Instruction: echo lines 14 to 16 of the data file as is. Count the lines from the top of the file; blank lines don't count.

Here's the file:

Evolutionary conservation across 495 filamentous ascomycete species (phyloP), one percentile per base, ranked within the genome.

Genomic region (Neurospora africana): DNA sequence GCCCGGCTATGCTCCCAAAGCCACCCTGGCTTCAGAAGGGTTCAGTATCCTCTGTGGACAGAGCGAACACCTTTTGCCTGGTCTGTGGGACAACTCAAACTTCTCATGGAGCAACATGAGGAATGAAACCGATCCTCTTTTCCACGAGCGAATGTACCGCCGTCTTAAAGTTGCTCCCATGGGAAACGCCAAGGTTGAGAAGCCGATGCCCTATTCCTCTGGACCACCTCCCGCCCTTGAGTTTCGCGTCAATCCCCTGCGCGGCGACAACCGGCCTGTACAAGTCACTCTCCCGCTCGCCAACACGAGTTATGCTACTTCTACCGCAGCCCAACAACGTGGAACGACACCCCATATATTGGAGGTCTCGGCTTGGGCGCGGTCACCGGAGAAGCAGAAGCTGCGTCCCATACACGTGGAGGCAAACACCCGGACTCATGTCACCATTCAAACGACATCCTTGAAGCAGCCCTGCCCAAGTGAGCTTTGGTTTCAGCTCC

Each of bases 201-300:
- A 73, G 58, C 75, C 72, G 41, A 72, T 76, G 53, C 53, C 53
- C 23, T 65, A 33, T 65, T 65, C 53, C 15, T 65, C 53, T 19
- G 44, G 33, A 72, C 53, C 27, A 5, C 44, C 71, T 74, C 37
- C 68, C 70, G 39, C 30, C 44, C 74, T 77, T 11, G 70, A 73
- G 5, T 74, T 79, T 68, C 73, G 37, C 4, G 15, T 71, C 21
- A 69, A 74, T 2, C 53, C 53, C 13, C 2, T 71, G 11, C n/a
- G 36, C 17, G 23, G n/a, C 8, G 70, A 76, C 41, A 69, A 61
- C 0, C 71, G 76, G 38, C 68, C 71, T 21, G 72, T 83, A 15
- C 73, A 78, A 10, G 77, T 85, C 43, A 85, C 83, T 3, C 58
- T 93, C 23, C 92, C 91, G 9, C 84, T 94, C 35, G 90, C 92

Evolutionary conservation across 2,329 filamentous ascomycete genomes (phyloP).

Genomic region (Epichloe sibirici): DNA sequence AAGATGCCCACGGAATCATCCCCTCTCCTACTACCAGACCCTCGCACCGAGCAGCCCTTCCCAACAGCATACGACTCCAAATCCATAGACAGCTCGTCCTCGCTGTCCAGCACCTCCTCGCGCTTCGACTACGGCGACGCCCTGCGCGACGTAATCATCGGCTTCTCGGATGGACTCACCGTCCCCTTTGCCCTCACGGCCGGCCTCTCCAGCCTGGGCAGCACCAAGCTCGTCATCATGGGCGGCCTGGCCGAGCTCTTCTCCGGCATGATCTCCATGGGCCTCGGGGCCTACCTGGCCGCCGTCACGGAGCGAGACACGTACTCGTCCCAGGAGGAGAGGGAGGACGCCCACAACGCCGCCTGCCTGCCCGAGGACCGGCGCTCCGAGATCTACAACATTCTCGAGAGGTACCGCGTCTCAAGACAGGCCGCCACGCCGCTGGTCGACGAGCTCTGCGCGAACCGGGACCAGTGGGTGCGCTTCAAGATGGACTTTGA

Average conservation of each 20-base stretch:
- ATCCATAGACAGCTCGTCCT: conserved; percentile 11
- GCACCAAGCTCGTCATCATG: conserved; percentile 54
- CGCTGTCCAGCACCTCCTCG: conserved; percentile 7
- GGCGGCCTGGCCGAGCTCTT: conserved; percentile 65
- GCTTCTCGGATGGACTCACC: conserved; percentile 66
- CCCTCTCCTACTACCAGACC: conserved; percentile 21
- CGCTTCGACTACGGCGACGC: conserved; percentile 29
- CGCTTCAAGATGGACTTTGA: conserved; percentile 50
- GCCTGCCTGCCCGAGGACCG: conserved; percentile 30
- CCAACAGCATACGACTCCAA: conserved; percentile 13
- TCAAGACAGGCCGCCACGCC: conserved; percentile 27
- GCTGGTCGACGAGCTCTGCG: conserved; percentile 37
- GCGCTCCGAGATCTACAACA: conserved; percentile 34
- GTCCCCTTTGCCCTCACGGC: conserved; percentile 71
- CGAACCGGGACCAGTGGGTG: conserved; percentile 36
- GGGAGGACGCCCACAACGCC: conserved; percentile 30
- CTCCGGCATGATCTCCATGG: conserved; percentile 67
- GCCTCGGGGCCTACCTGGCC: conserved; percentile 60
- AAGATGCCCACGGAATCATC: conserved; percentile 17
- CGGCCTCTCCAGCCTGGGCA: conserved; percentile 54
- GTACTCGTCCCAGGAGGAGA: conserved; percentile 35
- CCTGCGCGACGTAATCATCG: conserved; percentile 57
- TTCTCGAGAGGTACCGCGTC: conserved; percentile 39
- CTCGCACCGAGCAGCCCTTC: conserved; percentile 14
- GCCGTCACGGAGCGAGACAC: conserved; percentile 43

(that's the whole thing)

Evolutionary conservation across 2,329 filamentous ascomycete genomes (phyloP).

Genomic region (Epichloe sibirici): DNA sequence AAGATGCCCACGGAATCATCCCCTCTCCTACTACCAGACCCTCGCACCGAGCAGCCCTTCCCAACAGCATACGACTCCAAATCCATAGACAGCTCGTCCTCGCTGTCCAGCACCTCCTCGCGCTTCGACTACGGCGACGCCCTGCGCGACGTAATCATCGGCTTCTCGGATGGACTCACCGTCCCCTTTGCCCTCACGGCCGGCCTCTCCAGCCTGGGCAGCACCAAGCTCGTCATCATGGGCGGCCTGGCCGAGCTCTTCTCCGGCATGATCTCCATGGGCCTCGGGGCCTACCTGGCCGCCGTCACGGAGCGAGACACGTACTCGTCCCAGGAGGAGAGGGAGGACGCCCACAACGCCGCCTGCCTGCCCGAGGACCGGCGCTCCGAGATCTACAACATTCTCGAGAGGTACCGCGTCTCAAGACAGGCCGCCACGCCGCTGGTCGACGAGCTCTGCGCGAACCGGGACCAGTGGGTGCGCTTCAAGATGGACTTTGA

Average conservation of each 20-base stretch: